Choir Jokes

Choir Jokes



What is the difference between the men's final at Wimbledon 
 and a high school choir performance?
The tennis final has more men.


How does a young man become a member of a high school choir?
On the first day of school he turns into the wrong classroom.


What is the difference between a world war and a high school
 choir performance?
The performance causes more suffering.


Why do high school choirs travel so often?
Keeps assassins guessing.


What is the difference between a high school choir director
 and a chimpanzee?
It's scientifically proven that chimpanzees are able to
 communicate with humans.


How many sopranos does it take to change a lightbulb?
Just one. She holds the bulb and the world revolves around her.


How many sopranos does it take to change a light bulb?
Four--one to change the bulb and three to pull the chair out 
from under her.


What's the difference between a Wagnerian soprano and the average
 All-Pro offensive lineman?
Stage makeup.


What's the difference between a Wagnerian soprano and a
 Wagnerian Tenor?
About 10 pounds.


How is a soubrette different from a sewer rat?
Some people actually like sewer rats.


What's the difference between a soprano and the PLO?
You can negotiate with the PLO.



 The choir soloist was practicing in the church by the open
window.  After an hour or so of singing, she stepped outside 
for a breath of fresh air and noticed the gardener doing some 
weeding in the bed of roses nearby.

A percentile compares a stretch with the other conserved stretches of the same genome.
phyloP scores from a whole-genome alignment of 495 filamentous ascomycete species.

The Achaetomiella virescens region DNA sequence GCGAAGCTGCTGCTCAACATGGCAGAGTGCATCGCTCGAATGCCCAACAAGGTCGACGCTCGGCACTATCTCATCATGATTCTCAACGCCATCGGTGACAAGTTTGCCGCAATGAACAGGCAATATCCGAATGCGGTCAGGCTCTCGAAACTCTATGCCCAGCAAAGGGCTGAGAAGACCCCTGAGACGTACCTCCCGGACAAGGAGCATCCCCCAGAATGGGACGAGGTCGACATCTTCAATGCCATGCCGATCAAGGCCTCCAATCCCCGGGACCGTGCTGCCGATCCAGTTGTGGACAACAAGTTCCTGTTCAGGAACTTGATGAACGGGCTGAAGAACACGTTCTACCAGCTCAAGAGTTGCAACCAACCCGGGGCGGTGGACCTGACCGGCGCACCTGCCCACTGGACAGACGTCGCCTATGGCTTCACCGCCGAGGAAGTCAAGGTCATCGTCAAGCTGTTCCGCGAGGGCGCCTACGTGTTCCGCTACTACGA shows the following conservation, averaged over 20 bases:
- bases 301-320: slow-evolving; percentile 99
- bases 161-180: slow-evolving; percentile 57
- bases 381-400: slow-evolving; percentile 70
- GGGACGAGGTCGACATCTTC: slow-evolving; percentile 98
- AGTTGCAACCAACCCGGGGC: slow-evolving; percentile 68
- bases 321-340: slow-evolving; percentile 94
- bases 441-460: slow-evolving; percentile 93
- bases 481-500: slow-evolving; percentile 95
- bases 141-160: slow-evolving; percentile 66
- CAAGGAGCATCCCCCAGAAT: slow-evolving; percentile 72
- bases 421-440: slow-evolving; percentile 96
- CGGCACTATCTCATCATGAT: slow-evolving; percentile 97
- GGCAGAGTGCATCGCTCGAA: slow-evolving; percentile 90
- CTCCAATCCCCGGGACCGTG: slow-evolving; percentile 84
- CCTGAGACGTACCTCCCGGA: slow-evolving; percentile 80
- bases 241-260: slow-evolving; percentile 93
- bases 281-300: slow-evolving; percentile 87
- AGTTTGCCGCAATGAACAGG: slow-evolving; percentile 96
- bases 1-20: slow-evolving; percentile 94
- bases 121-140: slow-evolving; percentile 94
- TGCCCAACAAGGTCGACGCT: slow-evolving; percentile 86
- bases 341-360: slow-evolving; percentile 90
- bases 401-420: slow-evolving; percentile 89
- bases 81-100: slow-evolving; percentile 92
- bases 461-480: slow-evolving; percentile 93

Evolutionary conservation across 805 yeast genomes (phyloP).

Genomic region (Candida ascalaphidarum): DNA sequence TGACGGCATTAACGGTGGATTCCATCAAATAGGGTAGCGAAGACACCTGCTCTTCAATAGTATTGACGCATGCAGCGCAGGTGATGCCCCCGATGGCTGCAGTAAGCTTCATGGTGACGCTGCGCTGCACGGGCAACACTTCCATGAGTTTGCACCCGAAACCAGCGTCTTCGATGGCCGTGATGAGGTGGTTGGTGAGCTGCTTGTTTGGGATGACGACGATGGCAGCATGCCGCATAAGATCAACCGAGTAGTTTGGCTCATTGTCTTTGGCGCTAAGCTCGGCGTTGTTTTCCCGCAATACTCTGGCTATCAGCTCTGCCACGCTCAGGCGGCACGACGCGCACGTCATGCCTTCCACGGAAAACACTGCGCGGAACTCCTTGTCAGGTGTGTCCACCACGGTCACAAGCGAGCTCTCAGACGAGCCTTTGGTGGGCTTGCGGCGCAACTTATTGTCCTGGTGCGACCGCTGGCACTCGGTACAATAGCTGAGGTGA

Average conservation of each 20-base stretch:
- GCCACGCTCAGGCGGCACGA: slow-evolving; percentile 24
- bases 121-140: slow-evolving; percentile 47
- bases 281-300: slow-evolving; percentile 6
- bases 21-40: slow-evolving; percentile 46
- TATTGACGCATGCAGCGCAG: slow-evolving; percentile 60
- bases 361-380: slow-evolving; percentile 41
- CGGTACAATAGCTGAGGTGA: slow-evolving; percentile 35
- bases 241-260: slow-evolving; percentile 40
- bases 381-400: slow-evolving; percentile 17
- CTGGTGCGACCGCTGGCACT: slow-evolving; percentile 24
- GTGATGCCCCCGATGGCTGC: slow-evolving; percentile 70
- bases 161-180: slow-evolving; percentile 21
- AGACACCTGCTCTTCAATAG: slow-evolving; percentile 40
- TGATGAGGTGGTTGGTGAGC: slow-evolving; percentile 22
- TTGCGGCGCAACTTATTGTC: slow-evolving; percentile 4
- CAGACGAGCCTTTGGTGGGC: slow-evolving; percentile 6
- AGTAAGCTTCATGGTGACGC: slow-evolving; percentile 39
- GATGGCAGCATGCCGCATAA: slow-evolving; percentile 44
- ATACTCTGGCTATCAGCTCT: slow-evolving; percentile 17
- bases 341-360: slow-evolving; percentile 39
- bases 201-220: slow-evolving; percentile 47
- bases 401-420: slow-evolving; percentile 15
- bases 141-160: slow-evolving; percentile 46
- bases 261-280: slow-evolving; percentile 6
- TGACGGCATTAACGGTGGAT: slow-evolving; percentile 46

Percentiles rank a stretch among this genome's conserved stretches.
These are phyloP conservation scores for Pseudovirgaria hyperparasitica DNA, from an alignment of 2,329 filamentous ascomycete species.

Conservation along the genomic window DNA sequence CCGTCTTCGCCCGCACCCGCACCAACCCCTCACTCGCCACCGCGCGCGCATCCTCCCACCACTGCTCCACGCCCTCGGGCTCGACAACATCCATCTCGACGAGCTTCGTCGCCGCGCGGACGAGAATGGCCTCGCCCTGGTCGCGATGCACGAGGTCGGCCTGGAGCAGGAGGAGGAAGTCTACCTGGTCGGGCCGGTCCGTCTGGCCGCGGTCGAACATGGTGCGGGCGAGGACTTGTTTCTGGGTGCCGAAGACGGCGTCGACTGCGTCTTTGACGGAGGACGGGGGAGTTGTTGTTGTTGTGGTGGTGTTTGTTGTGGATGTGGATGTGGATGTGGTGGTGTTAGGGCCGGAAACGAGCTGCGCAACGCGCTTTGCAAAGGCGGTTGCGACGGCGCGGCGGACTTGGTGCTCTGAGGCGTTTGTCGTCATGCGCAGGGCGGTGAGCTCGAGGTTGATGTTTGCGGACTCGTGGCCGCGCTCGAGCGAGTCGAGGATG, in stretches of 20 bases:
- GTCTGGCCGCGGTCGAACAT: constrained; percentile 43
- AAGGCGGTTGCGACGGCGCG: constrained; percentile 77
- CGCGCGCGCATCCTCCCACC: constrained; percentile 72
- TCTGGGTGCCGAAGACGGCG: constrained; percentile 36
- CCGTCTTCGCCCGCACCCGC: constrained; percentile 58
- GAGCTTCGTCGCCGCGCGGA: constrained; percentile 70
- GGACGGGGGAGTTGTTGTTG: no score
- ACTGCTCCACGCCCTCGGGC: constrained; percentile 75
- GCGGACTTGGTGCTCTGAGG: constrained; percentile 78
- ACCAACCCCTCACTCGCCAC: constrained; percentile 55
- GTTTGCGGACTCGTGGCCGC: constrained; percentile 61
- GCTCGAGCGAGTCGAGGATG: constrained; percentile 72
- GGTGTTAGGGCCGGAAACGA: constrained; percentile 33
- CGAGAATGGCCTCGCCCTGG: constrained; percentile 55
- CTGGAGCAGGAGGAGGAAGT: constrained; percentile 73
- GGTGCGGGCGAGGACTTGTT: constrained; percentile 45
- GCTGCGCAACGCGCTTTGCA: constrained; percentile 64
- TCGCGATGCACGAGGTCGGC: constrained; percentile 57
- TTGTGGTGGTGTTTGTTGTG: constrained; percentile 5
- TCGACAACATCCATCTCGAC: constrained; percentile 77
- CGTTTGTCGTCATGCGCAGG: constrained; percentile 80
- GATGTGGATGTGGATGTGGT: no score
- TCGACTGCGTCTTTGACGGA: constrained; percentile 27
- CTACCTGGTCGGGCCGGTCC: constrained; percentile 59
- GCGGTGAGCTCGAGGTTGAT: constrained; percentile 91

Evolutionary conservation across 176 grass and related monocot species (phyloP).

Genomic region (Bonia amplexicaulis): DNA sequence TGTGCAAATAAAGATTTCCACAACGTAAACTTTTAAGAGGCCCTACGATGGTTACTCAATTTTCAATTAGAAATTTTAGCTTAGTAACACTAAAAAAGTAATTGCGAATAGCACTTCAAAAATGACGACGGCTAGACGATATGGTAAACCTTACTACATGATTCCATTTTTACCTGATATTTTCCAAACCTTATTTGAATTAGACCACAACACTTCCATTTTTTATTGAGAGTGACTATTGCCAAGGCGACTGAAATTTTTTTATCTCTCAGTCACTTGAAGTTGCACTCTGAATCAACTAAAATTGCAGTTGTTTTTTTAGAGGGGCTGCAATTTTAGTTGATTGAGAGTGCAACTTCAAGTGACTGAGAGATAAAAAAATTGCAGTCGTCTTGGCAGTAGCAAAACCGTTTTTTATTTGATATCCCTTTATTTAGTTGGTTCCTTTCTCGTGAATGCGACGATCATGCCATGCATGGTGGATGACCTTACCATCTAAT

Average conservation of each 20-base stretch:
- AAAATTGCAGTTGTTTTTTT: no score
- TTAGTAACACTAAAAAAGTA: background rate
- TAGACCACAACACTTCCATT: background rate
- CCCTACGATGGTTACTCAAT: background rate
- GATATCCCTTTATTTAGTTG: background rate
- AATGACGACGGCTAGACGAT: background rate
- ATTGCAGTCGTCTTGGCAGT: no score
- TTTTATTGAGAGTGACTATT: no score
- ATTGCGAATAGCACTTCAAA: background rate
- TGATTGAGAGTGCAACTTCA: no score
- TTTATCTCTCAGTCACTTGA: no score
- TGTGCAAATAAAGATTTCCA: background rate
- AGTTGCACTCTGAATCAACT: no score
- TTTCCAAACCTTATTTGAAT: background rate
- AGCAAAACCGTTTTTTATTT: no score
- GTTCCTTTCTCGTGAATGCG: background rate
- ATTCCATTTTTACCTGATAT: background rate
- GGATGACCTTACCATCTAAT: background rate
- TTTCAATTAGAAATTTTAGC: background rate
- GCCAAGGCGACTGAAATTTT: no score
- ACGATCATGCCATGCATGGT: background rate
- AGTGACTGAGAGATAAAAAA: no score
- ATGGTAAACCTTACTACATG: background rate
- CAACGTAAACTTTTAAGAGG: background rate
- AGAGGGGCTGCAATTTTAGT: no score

"How did you like my execution?" the soloist asked.
  The gardener replied, "I'm in favor of it."



THE WORST SINGER

  The glory of the human voice has never had fuller expression 
than in the career of Florence Foster Jenkins.
  La Jenkins was not apologetically low key in her badness; she 
was defiantly and gloriously dreadful.  No one, before or since, 
has succeeded in liberating themselves quite so completely from 
the shackles of musical notation.  Opera was her medium and she 
squawked heroically through the best known arias with a 
refreshing abandon.
  From her birth in Pennsylvania in 1864 to her debut 40 years 
later, it is fair to say that neither her parents nor her 
husband  gave the slightest encouragement to her musical 
ambitions.
  Then papa left her his fortune and, with this new-found wealth 
and freedom, she launched her assault upon the musical world.
  Her flair for dress design fully equaled her singing gift and, 
in any concert, thrilled audiences were treated to a minimum of 
three costume changes.  One minute she would appear sporting an 
immense pair of wings to render 'Ave Maria.' The next she would 
emerge in the garb of a senorita, with a rose between her teeth 
and a basket full of flowers to unload her Spanish show stopper, 
'Cavelitos.'
  In this song she would punctuate each verse by hurling rosebuds 
into the audience.  Once she hurled the basket as well.
  The audience could always tell when she was going to grant an
encore.  She would dispatch her overworked accompanist Cosme 
McMoon out into the auditorium to collect up the flowers so that 
she might repeat her triumph.
  On 26 October 1944, she hired and filled to capacity the Carnegie
Hall in New York for her farewell appearance.  She started 
disappointingly with three correct notes, but her admirers need not 
have feared.  Before long she abandoned pitch, stave, and key and 
was as out of tune as it is possible to be without coming back in 
tune again.





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